How M1 Tanks Work

M1 Weapons

The M1's main weapon is a 120-mm smoothbore cannon.
Photo courtesy U.S. Department of Defense

The M1's primary weapon is a 120-mm M256 smoothbore cannon made by the German company Rheinmetall Landsysteme GmbH. The "120-mm" designates that the cannon fires 120-mm-wide rounds. "Smoothbore" means the inside of the barrel is smooth, rather than rifled like most hand guns. Smoothbore guns don't stabilize rounds as well as rifled guns, but they can fire rounds at higher velocities without suffering heavy damage.

The M256 fires a variety of training rounds and combat rounds. Its two main combat rounds, generally known as sabot and HEAT rounds (for high-explosive anti-tank), inflict damage in very different ways.



Sabot rounds work like a basic arrow. They don't have any explosive power; they penetrate armor with shear momentum. The heart of the sabot round is the penetrator -- a narrow metal rod (typically depleted uranium) with a pointed nose on one end and stabilizing fins on the other. Before the round is fired, the rear part of the penetrator is attached to a propellant case, and the front part is attached to the sabot structure. The sabot's purpose is to keep the narrow penetrator centered in the wide gun barrel.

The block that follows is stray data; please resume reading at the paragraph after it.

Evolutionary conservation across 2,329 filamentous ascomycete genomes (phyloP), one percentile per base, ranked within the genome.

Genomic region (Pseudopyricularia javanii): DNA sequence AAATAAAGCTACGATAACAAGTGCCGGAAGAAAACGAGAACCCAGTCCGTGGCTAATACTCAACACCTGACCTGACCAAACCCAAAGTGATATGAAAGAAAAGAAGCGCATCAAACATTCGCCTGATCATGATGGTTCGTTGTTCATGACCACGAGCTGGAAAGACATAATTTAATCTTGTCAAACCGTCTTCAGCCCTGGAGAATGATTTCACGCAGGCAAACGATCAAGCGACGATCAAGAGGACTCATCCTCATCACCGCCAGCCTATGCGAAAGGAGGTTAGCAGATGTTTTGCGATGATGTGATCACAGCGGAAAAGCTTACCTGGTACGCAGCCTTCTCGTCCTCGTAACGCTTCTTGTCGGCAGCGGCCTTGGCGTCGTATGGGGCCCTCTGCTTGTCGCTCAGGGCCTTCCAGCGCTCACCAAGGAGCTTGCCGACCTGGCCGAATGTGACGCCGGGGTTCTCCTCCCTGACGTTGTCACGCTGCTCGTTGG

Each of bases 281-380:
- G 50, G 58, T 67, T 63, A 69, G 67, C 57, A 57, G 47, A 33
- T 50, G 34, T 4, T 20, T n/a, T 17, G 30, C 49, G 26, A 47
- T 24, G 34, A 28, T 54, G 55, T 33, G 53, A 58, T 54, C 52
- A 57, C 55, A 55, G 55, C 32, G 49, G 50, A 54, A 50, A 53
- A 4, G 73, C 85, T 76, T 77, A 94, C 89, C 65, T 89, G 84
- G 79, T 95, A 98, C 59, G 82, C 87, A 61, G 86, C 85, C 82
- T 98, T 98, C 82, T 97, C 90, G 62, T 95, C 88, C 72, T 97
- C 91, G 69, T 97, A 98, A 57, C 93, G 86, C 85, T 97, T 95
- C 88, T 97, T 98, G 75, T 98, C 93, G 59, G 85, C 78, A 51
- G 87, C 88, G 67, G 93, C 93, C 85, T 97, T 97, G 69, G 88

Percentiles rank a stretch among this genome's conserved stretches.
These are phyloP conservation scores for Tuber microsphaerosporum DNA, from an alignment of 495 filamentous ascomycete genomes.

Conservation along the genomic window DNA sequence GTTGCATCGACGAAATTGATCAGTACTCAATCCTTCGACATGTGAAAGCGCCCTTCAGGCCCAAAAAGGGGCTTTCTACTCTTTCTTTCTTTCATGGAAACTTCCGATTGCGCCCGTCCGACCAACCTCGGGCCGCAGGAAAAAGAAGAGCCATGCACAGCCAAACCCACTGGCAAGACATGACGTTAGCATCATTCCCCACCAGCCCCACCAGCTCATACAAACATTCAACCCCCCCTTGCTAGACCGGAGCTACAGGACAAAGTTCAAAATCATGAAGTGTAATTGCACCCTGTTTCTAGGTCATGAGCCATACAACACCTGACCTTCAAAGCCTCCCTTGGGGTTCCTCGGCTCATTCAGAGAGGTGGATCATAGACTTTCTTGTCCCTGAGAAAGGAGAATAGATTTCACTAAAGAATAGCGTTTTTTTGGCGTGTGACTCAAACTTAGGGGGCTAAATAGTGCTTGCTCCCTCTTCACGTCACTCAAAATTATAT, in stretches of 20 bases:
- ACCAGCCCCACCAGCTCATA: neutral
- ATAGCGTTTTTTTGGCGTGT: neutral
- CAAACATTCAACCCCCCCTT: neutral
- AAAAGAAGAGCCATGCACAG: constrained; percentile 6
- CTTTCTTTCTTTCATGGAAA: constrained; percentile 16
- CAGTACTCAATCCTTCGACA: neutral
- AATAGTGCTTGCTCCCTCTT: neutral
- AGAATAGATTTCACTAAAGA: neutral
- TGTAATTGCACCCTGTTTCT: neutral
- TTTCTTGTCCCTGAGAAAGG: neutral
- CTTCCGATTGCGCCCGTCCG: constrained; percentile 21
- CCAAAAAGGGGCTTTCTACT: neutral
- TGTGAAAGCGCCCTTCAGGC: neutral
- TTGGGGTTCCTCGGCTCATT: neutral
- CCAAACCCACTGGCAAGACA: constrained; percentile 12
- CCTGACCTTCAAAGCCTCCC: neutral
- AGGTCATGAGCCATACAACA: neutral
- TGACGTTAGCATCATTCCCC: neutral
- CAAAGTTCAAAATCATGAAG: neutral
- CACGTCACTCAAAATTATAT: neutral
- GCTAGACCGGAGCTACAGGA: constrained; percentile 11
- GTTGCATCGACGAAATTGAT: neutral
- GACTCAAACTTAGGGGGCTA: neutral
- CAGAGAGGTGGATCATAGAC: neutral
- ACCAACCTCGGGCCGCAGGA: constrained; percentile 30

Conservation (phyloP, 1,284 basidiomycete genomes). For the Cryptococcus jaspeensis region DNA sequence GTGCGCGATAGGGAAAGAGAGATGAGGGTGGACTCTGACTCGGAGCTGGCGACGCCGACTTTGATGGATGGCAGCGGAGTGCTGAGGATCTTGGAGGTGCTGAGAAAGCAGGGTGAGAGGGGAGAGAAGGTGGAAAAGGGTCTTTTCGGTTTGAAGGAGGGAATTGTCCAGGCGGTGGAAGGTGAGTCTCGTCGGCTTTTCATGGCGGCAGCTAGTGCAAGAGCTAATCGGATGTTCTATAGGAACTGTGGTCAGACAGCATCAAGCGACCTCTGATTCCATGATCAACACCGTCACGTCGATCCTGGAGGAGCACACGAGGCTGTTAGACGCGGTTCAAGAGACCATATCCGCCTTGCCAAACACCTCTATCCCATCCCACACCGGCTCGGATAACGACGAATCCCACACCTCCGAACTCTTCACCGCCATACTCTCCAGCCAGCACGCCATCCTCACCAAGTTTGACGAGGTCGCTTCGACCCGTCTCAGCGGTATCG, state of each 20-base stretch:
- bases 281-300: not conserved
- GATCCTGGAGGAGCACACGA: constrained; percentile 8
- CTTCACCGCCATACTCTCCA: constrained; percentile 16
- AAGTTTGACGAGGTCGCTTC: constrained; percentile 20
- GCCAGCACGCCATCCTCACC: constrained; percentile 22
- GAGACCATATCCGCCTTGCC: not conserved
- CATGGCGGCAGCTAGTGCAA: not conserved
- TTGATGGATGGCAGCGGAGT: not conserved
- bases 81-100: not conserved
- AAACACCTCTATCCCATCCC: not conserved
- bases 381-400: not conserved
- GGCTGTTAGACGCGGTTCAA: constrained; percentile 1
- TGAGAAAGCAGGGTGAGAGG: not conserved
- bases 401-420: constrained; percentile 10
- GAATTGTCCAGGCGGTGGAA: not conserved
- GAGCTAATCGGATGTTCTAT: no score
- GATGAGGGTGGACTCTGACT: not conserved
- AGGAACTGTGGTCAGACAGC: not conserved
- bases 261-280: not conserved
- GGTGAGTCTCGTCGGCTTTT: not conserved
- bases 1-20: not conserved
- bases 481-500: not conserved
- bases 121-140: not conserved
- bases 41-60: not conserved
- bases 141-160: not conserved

On firing, the propellant casing remains in the chamber, and the expanding gas pushes the sabot and attached penetrator down the barrel. The sabot is attached to the penetrator with relatively flimsy plastic, so it falls away as soon as the round leaves the cannon. The heavy penetrator flies through the air at high speed toward its target tank. Because of its narrow shape, the penetrator focuses its full force into a very small area, plowing straight through heavy armor. As the penetrator enters the tank, heated fragments of metal fly off in all directions, hitting anybody and anything inside.

The sabot separates from the penetrator as a sabot round flies through the air.
Photo courtesy U.S. Army


HEAT rounds use explosive firepower, rather than momentum, to penetrate armor. At its nose, the round has an extended impact sensor. When the impact sensor collides with a target, it ignites an explosive, which melts surrounding copper. A shape charge liner concentrates the molten metal and hot gases into a narrow blast that cuts through the armor.

The M1 also has three machine guns. It has a Browning .50-caliber M2 and a 7.62-mm M240 mounted to cupolas on the top of the turret, and another M240 mounted next to the main gun.

The M1 tank's .50-caliber machine gun
Photo courtesy U.S. Department of Defense

The coolest thing about the M1's weaponry is its advanced fire control system. An array of sensors constantly monitors the tank's tilt, the turret's motion and any gusts of wind, and a computer adjusts the gun accordingly to keep it aimed at its target. With this system, the M1 can take out other tanks while it's on the move. Less sophisticated tanks have to come to a full stop to hit targets reliably.